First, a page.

Opening at the Huntington Library in Los Angeles this week is an exhibit with the title of RELIGION AND THE FOUNDING OF THE AMERICAN REPUBLIC. The employee of the Library of Congress, James Huston, who put the exhibit together writes: “the founders thought that virtue and morality required religion, therefore religion was necessary.” The naive, gullible, innocent and historically ignorant will believe this nonsense.
This is such a prostitution of American history that twenty-five of the most distinguished scholars in America, including Pulitzer prize winners, wrote a scalding letter to the Library of Congress with these words: “We strongly disagree with these statements coming from the Library of Congress and we urge the Library staff to refrain from presenting their statements as facts. They are not.”
The scholars demolished one falsehood after another, such as the statement that “Jefferson rode over to Congress every Sunday morning to attend church services.” Jeffersonian scholars know that he never attended church in his entire life as a regular habit. He despised Christianity, as did all of the first six presidents of the United States. They were all Deists. I have quoted the Encyclopedia Britannica on this fact in many columns.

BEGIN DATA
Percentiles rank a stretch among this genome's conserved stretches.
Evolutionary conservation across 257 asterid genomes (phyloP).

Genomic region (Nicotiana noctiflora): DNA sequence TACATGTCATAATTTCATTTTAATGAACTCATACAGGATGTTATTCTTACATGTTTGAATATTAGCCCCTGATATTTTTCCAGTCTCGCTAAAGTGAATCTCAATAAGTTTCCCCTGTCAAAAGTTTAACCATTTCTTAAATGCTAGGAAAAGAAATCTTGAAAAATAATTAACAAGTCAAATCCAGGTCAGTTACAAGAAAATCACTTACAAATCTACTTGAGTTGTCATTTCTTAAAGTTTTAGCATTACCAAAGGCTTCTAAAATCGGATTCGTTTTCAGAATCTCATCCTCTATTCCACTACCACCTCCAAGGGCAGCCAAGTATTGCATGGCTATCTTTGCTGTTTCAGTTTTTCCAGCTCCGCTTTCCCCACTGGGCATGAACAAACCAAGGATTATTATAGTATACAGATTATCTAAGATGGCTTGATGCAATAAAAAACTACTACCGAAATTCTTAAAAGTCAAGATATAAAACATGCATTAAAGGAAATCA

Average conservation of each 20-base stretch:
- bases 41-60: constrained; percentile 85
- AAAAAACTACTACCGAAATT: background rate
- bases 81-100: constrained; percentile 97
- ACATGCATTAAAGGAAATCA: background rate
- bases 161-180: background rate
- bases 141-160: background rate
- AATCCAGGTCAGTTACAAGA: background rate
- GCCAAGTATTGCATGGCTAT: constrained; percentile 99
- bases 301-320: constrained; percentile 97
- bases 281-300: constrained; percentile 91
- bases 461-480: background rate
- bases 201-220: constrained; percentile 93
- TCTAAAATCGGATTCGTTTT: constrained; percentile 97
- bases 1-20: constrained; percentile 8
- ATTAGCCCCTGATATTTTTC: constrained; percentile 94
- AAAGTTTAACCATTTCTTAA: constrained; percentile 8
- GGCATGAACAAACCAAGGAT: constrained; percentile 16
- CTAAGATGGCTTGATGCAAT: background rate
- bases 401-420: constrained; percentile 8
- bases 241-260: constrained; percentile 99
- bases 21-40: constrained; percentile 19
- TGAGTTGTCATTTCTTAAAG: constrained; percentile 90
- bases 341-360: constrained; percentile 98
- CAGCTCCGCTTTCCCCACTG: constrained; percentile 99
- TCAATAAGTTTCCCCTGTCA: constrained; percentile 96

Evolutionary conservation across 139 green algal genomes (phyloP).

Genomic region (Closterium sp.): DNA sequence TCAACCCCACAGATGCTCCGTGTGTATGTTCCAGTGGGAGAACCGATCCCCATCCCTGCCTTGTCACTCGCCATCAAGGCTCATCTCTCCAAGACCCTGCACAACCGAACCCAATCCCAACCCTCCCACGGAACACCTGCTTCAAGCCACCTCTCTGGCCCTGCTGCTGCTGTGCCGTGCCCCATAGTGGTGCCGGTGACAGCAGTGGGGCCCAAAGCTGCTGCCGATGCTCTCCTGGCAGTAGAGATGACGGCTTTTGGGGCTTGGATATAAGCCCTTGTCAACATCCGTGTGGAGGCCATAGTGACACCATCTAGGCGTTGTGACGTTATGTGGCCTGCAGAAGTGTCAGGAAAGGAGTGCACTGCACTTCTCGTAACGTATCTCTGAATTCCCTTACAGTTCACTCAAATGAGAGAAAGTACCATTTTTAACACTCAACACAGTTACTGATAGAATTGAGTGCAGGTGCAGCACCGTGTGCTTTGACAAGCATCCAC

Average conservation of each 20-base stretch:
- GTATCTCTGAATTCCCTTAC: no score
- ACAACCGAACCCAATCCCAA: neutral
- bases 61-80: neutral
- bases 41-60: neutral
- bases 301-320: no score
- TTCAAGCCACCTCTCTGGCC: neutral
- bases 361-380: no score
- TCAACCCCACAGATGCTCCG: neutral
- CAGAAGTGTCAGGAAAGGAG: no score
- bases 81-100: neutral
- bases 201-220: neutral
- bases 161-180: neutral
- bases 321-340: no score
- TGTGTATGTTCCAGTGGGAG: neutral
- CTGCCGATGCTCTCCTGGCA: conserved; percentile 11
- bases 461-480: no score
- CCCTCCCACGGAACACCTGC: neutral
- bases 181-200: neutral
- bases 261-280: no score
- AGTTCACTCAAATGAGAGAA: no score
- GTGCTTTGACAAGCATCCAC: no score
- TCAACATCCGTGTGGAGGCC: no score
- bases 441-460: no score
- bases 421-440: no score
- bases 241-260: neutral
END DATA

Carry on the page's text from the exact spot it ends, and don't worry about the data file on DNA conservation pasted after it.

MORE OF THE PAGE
President James Madison, author of our Constitution and Bill of Rights, said it this way for all of them:
During almost 15 centuries, the legal establishment of Christianity has been on trial. What have been its fruits? These are the fruits, more or less, in all places. Pride and indolence in the clergy; ignorance and servility in the laity; and in both, clergy and laity, superstition, bigotry and persecution.
It is tragic that the reputation of an institution like the Library of Congress can be compromised and prostituted by an employee who has become affiliated with the agenda of the religious and political right wing of this country. Pat Robertson and the Christian Coalition, along with James Dobson, were applauding this “exhibit” before it was released to the general public.
The deceiving nature of this, so called ‘exhibit’ makes no mention of the Christian tyranny of early America, nor the persecutions, where the death penalty was required for anyone who denied God or the Trinity. It makes no mention of James Madison saying “a democracy has no need for either the church or clergy.”
Be it to the everlasting credit of the WASHINGTON POST, the NEW YORK TIMES and the BOSTON GLOBE that they published excellent articles on all the flaws and misrepresentations of this exhibit when it was first released in 1998 with the vehement objections of many of the most distinguished scholars in this nation.